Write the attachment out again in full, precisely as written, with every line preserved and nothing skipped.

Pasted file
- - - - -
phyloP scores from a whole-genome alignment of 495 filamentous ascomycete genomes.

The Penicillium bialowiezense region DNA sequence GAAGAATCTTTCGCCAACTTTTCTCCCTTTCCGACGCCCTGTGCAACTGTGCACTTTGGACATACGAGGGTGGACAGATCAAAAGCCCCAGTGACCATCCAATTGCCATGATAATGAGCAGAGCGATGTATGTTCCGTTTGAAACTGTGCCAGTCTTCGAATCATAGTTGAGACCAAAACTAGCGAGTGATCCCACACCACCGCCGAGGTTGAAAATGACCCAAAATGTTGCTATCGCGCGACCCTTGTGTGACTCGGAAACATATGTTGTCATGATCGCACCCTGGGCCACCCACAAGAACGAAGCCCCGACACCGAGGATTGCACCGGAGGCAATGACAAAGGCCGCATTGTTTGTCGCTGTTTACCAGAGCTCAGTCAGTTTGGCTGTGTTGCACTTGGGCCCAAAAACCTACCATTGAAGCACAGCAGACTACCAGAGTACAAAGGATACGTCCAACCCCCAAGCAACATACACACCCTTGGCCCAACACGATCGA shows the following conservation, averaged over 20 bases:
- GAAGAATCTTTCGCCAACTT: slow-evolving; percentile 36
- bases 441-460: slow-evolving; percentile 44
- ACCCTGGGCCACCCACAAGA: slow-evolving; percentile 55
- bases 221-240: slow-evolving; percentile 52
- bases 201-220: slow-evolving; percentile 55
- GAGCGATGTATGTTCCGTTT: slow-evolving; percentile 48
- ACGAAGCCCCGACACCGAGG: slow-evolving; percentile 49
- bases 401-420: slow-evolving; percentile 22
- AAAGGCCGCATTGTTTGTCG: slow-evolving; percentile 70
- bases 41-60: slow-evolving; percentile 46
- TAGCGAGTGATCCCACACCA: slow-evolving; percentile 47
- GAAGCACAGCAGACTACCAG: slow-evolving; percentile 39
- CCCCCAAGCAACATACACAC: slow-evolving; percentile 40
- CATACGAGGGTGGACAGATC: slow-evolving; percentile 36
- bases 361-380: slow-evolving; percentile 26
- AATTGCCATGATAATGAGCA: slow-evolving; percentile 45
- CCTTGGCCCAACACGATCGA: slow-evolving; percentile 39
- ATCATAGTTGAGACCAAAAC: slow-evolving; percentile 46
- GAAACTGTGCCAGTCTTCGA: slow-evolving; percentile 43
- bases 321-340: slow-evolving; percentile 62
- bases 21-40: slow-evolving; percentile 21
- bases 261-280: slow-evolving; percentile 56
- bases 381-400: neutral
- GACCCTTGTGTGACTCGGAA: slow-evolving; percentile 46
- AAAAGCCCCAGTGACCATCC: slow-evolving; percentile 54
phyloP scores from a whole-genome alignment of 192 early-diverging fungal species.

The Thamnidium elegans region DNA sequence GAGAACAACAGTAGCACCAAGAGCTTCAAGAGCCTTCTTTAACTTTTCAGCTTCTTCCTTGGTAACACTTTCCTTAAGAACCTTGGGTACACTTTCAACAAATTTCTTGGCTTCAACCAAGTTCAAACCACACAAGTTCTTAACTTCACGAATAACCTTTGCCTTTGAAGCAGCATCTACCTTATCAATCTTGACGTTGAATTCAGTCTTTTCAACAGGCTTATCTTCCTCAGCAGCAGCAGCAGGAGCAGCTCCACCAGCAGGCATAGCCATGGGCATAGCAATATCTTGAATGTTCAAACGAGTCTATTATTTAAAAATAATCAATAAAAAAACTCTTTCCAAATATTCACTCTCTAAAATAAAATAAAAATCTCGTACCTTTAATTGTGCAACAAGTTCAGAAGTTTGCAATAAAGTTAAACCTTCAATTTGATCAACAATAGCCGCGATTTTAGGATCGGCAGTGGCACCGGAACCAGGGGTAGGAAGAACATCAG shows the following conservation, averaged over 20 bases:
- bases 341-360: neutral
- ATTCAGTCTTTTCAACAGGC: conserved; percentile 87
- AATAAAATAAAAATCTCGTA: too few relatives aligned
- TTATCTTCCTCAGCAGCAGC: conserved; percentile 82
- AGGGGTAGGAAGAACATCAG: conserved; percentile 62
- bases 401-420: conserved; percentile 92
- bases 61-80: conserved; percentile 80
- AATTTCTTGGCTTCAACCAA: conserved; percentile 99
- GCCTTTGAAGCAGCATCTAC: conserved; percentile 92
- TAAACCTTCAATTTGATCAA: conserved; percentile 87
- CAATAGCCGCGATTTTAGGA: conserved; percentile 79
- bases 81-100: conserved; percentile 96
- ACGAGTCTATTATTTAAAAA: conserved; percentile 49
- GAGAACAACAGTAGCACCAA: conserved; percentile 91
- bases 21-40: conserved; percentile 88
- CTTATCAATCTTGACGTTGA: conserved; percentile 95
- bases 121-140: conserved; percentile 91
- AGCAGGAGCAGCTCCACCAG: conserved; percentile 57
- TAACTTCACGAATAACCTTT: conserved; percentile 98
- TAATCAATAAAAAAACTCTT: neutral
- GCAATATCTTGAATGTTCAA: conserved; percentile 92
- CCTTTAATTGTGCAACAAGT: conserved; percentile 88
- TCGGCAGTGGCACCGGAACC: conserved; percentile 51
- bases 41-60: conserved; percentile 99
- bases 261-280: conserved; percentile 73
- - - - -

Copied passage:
phyloP scores from a whole-genome alignment of 495 filamentous ascomycete genomes.

The Penicillium bialowiezense region DNA sequence GAAGAATCTTTCGCCAACTTTTCTCCCTTTCCGACGCCCTGTGCAACTGTGCACTTTGGACATACGAGGGTGGACAGATCAAAAGCCCCAGTGACCATCCAATTGCCATGATAATGAGCAGAGCGATGTATGTTCCGTTTGAAACTGTGCCAGTCTTCGAATCATAGTTGAGACCAAAACTAGCGAGTGATCCCACACCACCGCCGAGGTTGAAAATGACCCAAAATGTTGCTATCGCGCGACCCTTGTGTGACTCGGAAACATATGTTGTCATGATCGCACCCTGGGCCACCCACAAGAACGAAGCCCCGACACCGAGGATTGCACCGGAGGCAATGACAAAGGCCGCATTGTTTGTCGCTGTTTACCAGAGCTCAGTCAGTTTGGCTGTGTTGCACTTGGGCCCAAAAACCTACCATTGAAGCACAGCAGACTACCAGAGTACAAAGGATACGTCCAACCCCCAAGCAACATACACACCCTTGGCCCAACACGATCGA shows the following conservation, averaged over 20 bases:
- GAAGAATCTTTCGCCAACTT: slow-evolving; percentile 36
- bases 441-460: slow-evolving; percentile 44
- ACCCTGGGCCACCCACAAGA: slow-evolving; percentile 55
- bases 221-240: slow-evolving; percentile 52
- bases 201-220: slow-evolving; percentile 55
- GAGCGATGTATGTTCCGTTT: slow-evolving; percentile 48
- ACGAAGCCCCGACACCGAGG: slow-evolving; percentile 49
- bases 401-420: slow-evolving; percentile 22
- AAAGGCCGCATTGTTTGTCG: slow-evolving; percentile 70
- bases 41-60: slow-evolving; percentile 46
- TAGCGAGTGATCCCACACCA: slow-evolving; percentile 47
- GAAGCACAGCAGACTACCAG: slow-evolving; percentile 39
- CCCCCAAGCAACATACACAC: slow-evolving; percentile 40
- CATACGAGGGTGGACAGATC: slow-evolving; percentile 36
- bases 361-380: slow-evolving; percentile 26
- AATTGCCATGATAATGAGCA: slow-evolving; percentile 45
- CCTTGGCCCAACACGATCGA: slow-evolving; percentile 39
- ATCATAGTTGAGACCAAAAC: slow-evolving; percentile 46
- GAAACTGTGCCAGTCTTCGA: slow-evolving; percentile 43
- bases 321-340: slow-evolving; percentile 62
- bases 21-40: slow-evolving; percentile 21
- bases 261-280: slow-evolving; percentile 56
- bases 381-400: neutral
- GACCCTTGTGTGACTCGGAA: slow-evolving; percentile 46
- AAAAGCCCCAGTGACCATCC: slow-evolving; percentile 54
phyloP scores from a whole-genome alignment of 192 early-diverging fungal species.

The Thamnidium elegans region DNA sequence GAGAACAACAGTAGCACCAAGAGCTTCAAGAGCCTTCTTTAACTTTTCAGCTTCTTCCTTGGTAACACTTTCCTTAAGAACCTTGGGTACACTTTCAACAAATTTCTTGGCTTCAACCAAGTTCAAACCACACAAGTTCTTAACTTCACGAATAACCTTTGCCTTTGAAGCAGCATCTACCTTATCAATCTTGACGTTGAATTCAGTCTTTTCAACAGGCTTATCTTCCTCAGCAGCAGCAGCAGGAGCAGCTCCACCAGCAGGCATAGCCATGGGCATAGCAATATCTTGAATGTTCAAACGAGTCTATTATTTAAAAATAATCAATAAAAAAACTCTTTCCAAATATTCACTCTCTAAAATAAAATAAAAATCTCGTACCTTTAATTGTGCAACAAGTTCAGAAGTTTGCAATAAAGTTAAACCTTCAATTTGATCAACAATAGCCGCGATTTTAGGATCGGCAGTGGCACCGGAACCAGGGGTAGGAAGAACATCAG shows the following conservation, averaged over 20 bases:
- bases 341-360: neutral
- ATTCAGTCTTTTCAACAGGC: conserved; percentile 87
- AATAAAATAAAAATCTCGTA: too few relatives aligned
- TTATCTTCCTCAGCAGCAGC: conserved; percentile 82
- AGGGGTAGGAAGAACATCAG: conserved; percentile 62
- bases 401-420: conserved; percentile 92
- bases 61-80: conserved; percentile 80
- AATTTCTTGGCTTCAACCAA: conserved; percentile 99
- GCCTTTGAAGCAGCATCTAC: conserved; percentile 92
- TAAACCTTCAATTTGATCAA: conserved; percentile 87
- CAATAGCCGCGATTTTAGGA: conserved; percentile 79
- bases 81-100: conserved; percentile 96
- ACGAGTCTATTATTTAAAAA: conserved; percentile 49
- GAGAACAACAGTAGCACCAA: conserved; percentile 91
- bases 21-40: conserved; percentile 88
- CTTATCAATCTTGACGTTGA: conserved; percentile 95
- bases 121-140: conserved; percentile 91
- AGCAGGAGCAGCTCCACCAG: conserved; percentile 57
- TAACTTCACGAATAACCTTT: conserved; percentile 98
- TAATCAATAAAAAAACTCTT: neutral
- GCAATATCTTGAATGTTCAA: conserved; percentile 92
- CCTTTAATTGTGCAACAAGT: conserved; percentile 88
- TCGGCAGTGGCACCGGAACC: conserved; percentile 51
- bases 41-60: conserved; percentile 99
- bases 261-280: conserved; percentile 73